The work has a consistent and notorious favour of Florentines and tends to attribute to them all the new developments in Renaissance art – for example, the invention of engraving. Venetian art in particular, let alone other parts of Europe, is systematically ignored. Between his first and second editions, Vasari visited Venice and the second edition gave more attention to Venetian art (finally including Titian) without achieving a neutral point of view. John Symonds claimed in 1899 that, "It is clear that Vasari often wrote with carelessness, confusing dates and places, and taking no pains to verify the truth of his assertions" (in regards to Vasari's life of Nicola Pisano), while acknowledging that, despite these shortcomings, it is one of the basic sources for information on the Renaissance in Italy.

Vasari's biographies are interspersed with amusing gossip. Many of his anecdotes have the ring of truth, although likely inventions. Others are generic fictions, such as the tale of young Giotto painting a fly on the surface of a painting by Cimabue that the older master repeatedly tried to brush away, a genre tale that echoes anecdotes told of the Greek painter Apelles. He did not research archives for exact dates, as modern art historians do, and naturally his biographies are most dependable for the painters of his own generation and the immediately preceding one. Modern criticism—with all the new materials opened up by research—has corrected many of his traditional dates and attributions. The work is widely considered a classic even today, though it is widely agreed that it must be supplemented by modern scientific research.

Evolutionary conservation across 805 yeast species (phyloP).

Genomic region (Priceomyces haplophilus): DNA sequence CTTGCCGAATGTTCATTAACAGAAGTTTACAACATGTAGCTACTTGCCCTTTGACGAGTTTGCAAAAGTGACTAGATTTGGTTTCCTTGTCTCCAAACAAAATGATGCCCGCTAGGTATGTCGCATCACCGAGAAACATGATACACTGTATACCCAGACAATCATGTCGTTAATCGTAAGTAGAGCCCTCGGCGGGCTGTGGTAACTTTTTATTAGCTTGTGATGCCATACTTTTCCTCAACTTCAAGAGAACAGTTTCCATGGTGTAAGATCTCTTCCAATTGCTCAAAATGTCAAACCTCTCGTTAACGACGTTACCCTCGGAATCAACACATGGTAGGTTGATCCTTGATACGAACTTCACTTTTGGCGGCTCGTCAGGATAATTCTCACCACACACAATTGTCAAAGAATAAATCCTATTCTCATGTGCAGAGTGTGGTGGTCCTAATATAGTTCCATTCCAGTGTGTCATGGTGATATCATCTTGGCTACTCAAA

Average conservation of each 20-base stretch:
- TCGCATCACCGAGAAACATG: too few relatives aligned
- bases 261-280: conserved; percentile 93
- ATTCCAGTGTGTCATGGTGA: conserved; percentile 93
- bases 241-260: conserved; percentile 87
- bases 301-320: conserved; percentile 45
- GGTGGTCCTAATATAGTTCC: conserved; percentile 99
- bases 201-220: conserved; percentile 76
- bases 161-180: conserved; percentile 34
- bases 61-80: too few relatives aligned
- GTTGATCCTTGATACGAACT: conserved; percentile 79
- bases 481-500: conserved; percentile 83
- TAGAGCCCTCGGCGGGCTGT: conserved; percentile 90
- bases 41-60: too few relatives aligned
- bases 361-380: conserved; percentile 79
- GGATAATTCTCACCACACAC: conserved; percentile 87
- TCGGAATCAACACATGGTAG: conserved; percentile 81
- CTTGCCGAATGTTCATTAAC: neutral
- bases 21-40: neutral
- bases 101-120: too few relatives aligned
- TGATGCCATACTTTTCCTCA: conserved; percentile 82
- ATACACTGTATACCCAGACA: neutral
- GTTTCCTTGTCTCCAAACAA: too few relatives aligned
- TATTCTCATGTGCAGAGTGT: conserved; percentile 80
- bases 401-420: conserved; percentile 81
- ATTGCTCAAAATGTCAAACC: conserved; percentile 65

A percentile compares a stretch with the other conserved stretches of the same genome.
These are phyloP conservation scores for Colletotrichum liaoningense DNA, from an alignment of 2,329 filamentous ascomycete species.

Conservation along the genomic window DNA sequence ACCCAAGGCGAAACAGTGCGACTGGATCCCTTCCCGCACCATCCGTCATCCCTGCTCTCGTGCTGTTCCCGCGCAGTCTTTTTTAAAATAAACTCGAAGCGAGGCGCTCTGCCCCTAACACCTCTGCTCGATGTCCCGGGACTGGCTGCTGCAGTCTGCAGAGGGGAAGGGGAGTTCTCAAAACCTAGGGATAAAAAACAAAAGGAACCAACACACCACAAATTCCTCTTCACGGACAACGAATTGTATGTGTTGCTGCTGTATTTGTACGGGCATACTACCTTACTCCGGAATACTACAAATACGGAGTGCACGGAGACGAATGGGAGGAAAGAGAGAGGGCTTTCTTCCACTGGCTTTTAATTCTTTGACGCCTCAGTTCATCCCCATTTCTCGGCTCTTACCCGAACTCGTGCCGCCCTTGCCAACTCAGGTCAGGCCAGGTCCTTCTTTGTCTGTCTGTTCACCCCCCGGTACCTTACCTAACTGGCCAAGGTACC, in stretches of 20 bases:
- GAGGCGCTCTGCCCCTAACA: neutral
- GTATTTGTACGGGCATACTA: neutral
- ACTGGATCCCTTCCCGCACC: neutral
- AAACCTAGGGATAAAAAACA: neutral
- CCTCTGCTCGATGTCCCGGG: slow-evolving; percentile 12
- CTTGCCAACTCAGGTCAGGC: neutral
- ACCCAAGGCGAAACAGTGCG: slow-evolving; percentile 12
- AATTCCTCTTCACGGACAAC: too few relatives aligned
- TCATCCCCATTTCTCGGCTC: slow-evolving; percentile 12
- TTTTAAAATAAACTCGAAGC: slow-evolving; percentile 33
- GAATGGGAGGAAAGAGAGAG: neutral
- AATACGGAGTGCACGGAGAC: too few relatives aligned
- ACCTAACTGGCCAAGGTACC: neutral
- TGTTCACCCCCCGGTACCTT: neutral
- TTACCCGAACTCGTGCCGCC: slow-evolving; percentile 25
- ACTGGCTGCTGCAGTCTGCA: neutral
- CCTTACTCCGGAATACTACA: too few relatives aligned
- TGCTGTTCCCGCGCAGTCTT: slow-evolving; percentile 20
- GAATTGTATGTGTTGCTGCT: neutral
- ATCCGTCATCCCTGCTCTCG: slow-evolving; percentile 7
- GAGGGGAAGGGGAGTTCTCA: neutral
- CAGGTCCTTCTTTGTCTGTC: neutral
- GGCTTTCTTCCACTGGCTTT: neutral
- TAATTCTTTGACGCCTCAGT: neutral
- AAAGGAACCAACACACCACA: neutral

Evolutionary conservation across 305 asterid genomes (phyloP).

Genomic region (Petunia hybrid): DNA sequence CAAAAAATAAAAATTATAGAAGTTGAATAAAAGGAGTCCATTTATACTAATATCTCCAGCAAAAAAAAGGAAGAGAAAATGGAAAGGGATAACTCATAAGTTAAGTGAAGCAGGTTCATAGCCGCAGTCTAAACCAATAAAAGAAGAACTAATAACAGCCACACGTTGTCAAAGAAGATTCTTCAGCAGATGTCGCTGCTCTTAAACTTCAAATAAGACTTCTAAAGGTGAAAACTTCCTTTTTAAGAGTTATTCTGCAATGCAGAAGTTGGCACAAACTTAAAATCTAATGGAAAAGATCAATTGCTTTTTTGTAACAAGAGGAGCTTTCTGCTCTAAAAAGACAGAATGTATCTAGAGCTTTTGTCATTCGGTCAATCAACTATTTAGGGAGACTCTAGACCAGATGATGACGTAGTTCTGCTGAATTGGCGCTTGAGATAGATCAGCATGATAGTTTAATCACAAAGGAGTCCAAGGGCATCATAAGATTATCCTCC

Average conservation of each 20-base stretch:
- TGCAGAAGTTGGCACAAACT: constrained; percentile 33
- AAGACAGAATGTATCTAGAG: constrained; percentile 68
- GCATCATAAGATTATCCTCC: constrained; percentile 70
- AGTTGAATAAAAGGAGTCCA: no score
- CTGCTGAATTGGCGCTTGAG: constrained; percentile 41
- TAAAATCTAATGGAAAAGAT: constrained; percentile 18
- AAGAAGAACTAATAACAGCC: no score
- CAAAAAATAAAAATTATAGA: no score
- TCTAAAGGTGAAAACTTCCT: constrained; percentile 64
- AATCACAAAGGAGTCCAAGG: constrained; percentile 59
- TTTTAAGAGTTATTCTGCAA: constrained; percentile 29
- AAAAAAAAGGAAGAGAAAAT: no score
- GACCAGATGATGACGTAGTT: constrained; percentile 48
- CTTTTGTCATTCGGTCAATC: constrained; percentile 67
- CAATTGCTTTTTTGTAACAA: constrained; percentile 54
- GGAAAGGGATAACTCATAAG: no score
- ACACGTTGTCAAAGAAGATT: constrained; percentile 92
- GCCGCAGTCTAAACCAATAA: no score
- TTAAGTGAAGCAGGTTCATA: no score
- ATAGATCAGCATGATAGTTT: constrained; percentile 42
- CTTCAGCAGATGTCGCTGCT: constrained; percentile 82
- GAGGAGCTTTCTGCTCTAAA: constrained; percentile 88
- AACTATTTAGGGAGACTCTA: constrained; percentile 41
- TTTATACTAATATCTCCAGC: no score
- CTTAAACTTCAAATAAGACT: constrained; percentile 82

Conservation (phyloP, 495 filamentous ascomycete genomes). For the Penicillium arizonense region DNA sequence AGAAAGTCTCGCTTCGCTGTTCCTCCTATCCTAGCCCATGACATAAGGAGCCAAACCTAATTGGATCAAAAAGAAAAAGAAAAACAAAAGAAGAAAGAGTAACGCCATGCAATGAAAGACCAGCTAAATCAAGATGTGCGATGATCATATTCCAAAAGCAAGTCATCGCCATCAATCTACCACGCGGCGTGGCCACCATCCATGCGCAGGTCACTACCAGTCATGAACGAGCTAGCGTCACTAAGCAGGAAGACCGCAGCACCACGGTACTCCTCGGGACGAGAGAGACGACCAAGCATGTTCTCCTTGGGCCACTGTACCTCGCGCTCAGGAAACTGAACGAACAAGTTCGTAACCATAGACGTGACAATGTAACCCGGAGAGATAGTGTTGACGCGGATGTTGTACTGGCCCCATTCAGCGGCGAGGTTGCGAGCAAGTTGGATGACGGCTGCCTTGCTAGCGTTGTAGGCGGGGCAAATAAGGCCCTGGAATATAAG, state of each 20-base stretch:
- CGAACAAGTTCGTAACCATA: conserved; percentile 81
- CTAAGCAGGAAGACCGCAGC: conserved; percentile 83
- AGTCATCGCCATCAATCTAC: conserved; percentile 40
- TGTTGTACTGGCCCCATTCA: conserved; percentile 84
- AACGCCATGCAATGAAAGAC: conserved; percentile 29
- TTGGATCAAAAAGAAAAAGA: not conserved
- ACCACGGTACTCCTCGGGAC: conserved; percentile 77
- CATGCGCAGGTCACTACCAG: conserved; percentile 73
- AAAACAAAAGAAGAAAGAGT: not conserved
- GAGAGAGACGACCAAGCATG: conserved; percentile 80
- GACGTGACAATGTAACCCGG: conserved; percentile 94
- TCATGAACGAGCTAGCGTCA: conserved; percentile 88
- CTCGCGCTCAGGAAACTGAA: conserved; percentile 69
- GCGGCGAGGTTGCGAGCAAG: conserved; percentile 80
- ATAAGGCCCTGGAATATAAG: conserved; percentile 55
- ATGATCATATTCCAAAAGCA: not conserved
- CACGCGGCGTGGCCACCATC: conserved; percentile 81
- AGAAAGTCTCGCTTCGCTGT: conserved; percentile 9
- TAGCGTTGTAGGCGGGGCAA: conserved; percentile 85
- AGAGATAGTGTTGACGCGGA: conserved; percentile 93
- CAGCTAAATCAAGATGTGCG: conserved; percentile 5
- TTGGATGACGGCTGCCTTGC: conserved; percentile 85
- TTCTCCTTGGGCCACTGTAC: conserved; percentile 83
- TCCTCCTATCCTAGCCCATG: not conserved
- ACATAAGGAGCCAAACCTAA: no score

Vasari includes a forty-two-page sketch of his own biography at the end of his Vite, and adds further details about himself and his family in his lives of Lazzaro Vasari and Francesco de' Rossi.

Vasari's Vite has been described as "by far the most influential single text for the history of Renaissance art" and "the most important work of Renaissance biography of artists". Its influence is situated mainly in three domains: as an example for contemporary and later biographers and art historians, as a defining factor in the view on the Renaissance and the role of Florence and Rome in it, and as a major source of information on the lives and works of early Renaissance artists from Italy. ( )